How IoT is Changing the World of Water Heater Management

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How IoT is Changing the World of Water Heater Management

Several U.S. utility companies are piloting a recently released Internet of Things (IoT)-based solution that enables them to better control power load on their grid by detecting the temperature and voltage of each water-heating unit (Water Heater Management), and by allowing the units to be turned off when necessary via cellular or proprietary 2.4 GHz LAN connectivity.

The solution, provided by Apricity, located in Bend, Oregon, includes IoT-enabled water heater controllers known as Aras, installed inline, using the line voltage as a power supply. Each Ara comes with a built-in Nordic Semiconductor chip to transmit data regarding water heater temperatures and voltage via cellular WAN or 2.4 GHz LAN, as well as a built-in nRF9160 System-in-Package (SiP).
Apricity provides the connectivity and software required to collect and manage water heater data, if a utility request this. The Aras are deployed at both utility and federal sites for testing, in quantities of fewer than 100 units per test. Each entity (all of which have asked to be unnamed) has its own spin on demand response and data-monitoring needs, Apricity says. By its nature, power usage on the grid is uneven. At certain times of the day, energy consumption reaches a peak. The traditional approach for utilities has been to build enough power plants to provide the capacity to meet peak demands, but most of the day, that level of power isn’t required.
One alternative is a demand-response program by which the company could monitor energy consumption, as well as turn off less-critical devices to decrease the load during peak usage. Utilities use a demand-response program to change the power consumptions of a customer to match the demand for power on the entire grid. Energy companies are continuing to move toward demand-response models to reduce pressure on the grid.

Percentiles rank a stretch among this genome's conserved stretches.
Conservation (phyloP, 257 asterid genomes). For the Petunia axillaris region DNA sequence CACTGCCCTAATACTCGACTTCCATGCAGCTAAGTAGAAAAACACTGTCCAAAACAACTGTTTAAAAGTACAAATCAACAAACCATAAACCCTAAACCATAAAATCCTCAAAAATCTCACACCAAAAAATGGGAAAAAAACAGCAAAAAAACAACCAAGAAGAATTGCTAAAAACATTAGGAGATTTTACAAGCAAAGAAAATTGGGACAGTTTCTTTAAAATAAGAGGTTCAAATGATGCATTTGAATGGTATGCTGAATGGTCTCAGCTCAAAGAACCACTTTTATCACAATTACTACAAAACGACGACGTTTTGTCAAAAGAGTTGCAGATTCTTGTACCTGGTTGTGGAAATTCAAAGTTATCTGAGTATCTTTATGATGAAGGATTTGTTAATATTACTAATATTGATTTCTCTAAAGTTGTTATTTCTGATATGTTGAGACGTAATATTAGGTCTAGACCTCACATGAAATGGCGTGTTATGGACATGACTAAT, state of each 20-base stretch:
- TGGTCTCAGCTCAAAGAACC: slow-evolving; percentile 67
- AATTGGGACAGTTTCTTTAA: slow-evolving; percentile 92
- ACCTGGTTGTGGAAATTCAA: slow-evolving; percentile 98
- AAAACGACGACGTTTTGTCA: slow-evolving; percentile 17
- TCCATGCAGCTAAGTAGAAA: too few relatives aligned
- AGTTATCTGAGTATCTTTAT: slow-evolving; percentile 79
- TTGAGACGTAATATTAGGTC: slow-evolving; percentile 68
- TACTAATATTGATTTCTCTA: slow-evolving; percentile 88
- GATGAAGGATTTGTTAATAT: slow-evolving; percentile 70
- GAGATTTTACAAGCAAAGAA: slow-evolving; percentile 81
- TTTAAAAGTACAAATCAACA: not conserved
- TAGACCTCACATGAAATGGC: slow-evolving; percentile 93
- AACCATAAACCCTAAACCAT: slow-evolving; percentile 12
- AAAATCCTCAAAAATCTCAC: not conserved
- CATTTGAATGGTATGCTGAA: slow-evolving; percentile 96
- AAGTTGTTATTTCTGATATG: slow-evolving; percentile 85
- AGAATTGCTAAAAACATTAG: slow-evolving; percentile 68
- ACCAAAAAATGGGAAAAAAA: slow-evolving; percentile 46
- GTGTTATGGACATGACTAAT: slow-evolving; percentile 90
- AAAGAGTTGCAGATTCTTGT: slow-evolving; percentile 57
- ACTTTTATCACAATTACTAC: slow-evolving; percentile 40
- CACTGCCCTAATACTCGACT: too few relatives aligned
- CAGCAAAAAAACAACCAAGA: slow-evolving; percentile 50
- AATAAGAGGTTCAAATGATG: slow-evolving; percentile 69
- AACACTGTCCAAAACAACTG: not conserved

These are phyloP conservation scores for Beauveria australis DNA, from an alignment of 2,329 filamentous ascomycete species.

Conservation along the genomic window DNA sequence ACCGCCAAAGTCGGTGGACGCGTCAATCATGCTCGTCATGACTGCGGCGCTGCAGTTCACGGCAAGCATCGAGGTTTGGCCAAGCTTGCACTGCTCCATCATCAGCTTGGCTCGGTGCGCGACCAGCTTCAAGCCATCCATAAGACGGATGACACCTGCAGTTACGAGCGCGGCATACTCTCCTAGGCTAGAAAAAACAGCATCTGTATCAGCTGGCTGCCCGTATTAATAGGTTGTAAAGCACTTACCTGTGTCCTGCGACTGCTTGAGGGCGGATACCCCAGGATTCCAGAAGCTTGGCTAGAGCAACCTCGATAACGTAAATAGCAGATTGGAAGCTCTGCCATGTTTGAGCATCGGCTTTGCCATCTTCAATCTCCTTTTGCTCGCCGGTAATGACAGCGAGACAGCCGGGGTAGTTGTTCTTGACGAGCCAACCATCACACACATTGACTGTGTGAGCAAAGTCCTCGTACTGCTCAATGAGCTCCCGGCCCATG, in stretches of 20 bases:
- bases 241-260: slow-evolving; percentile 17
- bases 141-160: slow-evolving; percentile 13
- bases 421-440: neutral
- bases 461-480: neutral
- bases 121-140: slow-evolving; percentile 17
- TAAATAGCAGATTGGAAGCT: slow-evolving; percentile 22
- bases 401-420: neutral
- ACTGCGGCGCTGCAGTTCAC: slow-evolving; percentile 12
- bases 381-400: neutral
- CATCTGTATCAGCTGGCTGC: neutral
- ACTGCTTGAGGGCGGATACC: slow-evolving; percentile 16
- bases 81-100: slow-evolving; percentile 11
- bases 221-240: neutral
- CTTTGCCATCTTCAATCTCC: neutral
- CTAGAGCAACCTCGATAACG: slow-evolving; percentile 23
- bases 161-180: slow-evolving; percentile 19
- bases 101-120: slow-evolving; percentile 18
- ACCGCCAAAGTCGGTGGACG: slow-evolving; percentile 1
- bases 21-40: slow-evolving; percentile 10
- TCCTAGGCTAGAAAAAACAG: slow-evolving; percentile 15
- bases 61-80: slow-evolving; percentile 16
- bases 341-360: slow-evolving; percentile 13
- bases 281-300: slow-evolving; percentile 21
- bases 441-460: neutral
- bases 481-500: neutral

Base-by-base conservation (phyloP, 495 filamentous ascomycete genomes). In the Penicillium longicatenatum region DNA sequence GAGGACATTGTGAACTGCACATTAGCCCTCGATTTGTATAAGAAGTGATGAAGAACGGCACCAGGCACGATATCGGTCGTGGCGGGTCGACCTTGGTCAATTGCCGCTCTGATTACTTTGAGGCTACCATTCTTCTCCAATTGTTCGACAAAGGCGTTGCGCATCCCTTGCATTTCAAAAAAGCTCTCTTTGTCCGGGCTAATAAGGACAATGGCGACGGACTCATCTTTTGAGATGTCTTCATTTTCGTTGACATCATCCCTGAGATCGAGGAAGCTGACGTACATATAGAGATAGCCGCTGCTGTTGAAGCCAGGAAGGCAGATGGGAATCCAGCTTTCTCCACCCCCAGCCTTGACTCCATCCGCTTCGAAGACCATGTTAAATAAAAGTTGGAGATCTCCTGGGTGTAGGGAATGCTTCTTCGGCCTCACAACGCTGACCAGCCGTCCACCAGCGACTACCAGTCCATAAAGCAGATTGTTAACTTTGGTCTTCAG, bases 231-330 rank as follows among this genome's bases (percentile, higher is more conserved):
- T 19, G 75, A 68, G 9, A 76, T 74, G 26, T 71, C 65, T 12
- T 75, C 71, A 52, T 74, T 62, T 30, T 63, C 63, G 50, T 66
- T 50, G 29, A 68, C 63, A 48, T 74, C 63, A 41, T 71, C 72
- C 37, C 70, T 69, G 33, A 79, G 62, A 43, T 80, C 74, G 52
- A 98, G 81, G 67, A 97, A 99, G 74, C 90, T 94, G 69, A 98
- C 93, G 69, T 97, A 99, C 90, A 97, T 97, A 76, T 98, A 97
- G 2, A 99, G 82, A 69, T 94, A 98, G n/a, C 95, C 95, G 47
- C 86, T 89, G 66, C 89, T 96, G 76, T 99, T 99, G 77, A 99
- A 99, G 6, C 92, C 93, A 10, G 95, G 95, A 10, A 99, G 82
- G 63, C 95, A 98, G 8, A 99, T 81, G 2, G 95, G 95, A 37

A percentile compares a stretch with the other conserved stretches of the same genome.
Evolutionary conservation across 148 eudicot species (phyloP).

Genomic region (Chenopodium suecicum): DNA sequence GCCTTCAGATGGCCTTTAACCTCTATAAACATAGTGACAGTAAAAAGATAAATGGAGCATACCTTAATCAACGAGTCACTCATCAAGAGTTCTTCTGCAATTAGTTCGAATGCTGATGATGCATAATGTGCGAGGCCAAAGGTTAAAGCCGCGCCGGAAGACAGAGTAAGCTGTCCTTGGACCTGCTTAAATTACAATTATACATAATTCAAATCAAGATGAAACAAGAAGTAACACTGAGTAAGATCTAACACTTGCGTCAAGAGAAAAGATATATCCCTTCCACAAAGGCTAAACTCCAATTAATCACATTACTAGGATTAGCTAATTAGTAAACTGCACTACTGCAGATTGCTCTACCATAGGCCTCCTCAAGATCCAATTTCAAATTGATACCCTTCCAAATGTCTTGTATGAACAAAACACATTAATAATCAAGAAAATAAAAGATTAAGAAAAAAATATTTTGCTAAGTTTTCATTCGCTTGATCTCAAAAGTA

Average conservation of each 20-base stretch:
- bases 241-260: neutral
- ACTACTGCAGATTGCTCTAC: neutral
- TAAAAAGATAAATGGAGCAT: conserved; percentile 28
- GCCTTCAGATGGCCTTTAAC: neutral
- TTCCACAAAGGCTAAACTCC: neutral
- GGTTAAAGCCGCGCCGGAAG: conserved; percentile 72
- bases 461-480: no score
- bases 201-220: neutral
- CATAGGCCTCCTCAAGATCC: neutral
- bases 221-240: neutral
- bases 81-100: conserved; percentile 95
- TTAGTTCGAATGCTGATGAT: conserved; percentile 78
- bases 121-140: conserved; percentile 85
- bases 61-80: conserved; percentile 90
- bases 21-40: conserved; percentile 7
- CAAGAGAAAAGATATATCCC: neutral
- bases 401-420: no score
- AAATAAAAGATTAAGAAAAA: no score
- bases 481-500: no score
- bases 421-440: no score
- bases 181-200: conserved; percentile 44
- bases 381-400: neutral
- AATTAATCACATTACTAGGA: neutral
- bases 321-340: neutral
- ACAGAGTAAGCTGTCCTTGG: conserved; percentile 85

For the past six months, utilities like Portland General Electric have been using the Areas for their demand-response programs to turn off each water heater according to peak demand, and to learn when water heater temperatures drop low enough that the units need to be turned back on. By automatically knowing when each water heater temperature drops below a pre-set temperature, the system can restart that heater, while also saving energy consumption during the unit’s downtime. Apricity is an engineering and product-design agency.

Our team is passionate about creating quality products that stand the test of time,

says Jacob C. Betcher, the firm’s COO. The Ara solution was designed to help customers respond to power demand, he says, adding,

Energy consumption on the grid is very uneven.

However, many demand-response solutions are challenged with connectivity issues when sending data from residences wirelessly. Many water heaters are in basements, where cellular connectivity is limited. And while some solutions use Wi-Fi as connectivity, that often requires the installation of a Wi-Fi access point, which can be challenging for the utility to maintain.

Author: Tim Cole
Image Credit: Apricity

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